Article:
Category Archives: Physical conditions

Mind Over Menopause By Zoilita Grant MS. CCHt.

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Approximately 1,600,000 women enter menopause each year. Many of these women experience a variety of different uncomfortable symptoms. Even for those who are free of troubling symptoms, this is an important transition time that requires changes in attitudes that match the changes taking place within the body. All women need to be able to go through this transition feeling healthy in mind, body, spirit and emotions. Menopause is the end of menstruation. This is the time in life when women stop being able to produce children.

A woman’s period called Menses stops naturally (for most women) with the decline of monthly hormonal cycles between the ages of 40 and 60. It may stop earlier in life because of a woman’s illness or because of the surgical removal of the uterus or both ovaries. As the production of estrogen by the ovaries and pituitary gonad-stimulating hormones decreases, a woman’s ovulation and menstruation begin to slow down and eventually stop. Variations in the circulating levels of the hormones occur as the hormone levels decline. Hot flashes are the only general symptom of menopause that nearly every woman has. They can often be controlled with estrogen and progesterone but are seldom so bad as to need therapy. Hot flashes will stop in time without hormonal treatment. Occasionally, heavy irregular bleeding occurs at this time, usually linked to fiber like tumors or other uterine disorder.

The most common treatment for hot flashes and the other symptoms of Menopause has been hormone replacement therapy. However, recent research has found an increased risk of breast cancer in women receiving hormone replacement therapy. Because of this, many menopausal women and breast cancer survivors are deciding not to do hormone replacement therapy. Latest research has shown reduced rates of breast cancer. This is thought to relate to the fact that the use of hormone replacement therapy has gone down in the last few years. Many women are now looking for new ways of dealing with their symptoms. A variety of herbal replacements are being used with varying success. Other areas to explore are the use of yoga, mindfulness training, effective self talk and self-hypnosis.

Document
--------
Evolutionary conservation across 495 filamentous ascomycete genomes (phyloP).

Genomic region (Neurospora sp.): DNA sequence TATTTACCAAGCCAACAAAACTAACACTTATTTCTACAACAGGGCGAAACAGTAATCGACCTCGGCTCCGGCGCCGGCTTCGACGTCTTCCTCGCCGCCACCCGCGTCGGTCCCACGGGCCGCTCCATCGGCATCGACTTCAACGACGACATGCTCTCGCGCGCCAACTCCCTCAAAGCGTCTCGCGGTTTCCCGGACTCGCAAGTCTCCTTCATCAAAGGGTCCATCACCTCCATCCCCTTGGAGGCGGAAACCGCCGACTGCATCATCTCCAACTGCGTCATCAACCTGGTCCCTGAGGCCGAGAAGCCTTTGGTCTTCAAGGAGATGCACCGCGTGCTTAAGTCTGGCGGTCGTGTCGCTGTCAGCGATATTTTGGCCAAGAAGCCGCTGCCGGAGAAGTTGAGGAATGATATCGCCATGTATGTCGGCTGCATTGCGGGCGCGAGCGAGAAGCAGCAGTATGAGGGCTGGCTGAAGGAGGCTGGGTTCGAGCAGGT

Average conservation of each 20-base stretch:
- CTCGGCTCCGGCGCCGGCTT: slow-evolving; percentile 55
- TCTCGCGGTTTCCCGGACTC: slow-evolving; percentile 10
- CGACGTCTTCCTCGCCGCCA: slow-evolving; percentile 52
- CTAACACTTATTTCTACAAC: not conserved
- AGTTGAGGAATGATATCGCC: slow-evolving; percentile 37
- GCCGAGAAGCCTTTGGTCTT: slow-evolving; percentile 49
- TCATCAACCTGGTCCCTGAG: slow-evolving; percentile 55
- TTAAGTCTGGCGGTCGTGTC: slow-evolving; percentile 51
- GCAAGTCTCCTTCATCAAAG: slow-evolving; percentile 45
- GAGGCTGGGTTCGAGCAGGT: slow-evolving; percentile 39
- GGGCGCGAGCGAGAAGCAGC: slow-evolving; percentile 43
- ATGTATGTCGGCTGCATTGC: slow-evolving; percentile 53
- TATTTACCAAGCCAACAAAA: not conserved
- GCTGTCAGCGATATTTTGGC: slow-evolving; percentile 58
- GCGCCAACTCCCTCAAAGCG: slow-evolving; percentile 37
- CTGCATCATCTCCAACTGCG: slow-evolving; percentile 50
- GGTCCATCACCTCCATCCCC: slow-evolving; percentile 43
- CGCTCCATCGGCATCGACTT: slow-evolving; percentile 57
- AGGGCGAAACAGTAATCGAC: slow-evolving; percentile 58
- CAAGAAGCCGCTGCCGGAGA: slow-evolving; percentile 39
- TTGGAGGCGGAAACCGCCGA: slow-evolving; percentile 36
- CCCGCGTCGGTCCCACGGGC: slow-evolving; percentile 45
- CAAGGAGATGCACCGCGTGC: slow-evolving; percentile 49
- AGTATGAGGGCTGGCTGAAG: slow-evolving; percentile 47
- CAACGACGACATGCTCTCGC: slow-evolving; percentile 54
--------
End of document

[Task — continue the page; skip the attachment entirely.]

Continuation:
Hypnosis can be very effective in reducing the frequency and intensity of hot flashes. Hypnosis is a mind-body intervention that is of significant benefit in treatment of hot flashes and other benefits may include reduced anxiety and improved sleep. Further, hypnosis may be a preferred treatment because of the few side effects and the preference of many women for a non-hormonal therapy. As you undoubtedly know, hypnosis is altered state of consciousness where it is possible to decrease the perception of an experience. This is very true with the symptoms of Menopause. We can also add suggestions that increase the client’s ability to cope with those symptoms. Remember that with hypnosis:

The client’s attention is more focused
They are more responsive more to suggestions
They are more open and less critical or disbelieving
The purpose of hypnosis as a technique for managing Menopause is to help the client manage their specific symptoms, emotions and physical well-being. What I have found personally to be the most beneficial to clients is teaching them self hypnosis and supportive self talk as well as counseling them about their beliefs and attitudes towards this time in their lives.

Author profile:

ZoilitaZoilita Grant MS. CCHt.
Colorado Coaching and Hypnotherapy Training Institute

When it comes to providing people with tools to improve their lives, Zoilita Grant MS CCHt. is truly a pioneer. As a nationally known psychotherapist and teacher, Zoilita has dedicated her life to helping people heal themselves. She works with clients to get to the roots of their issues so they may find happier, healthier lives. Zoilita uses five different styles of hypnosis. She is President of the Colorado Association of Psychotherapists and Director of the Colorado School of Counseling Hypnotherapy. Zoilita loves cats, practices yoga and has been meditating for 30 years. You can reach her at 303-776-6103

Surgical Hypnosis by Paul Gustafson RN BSN CH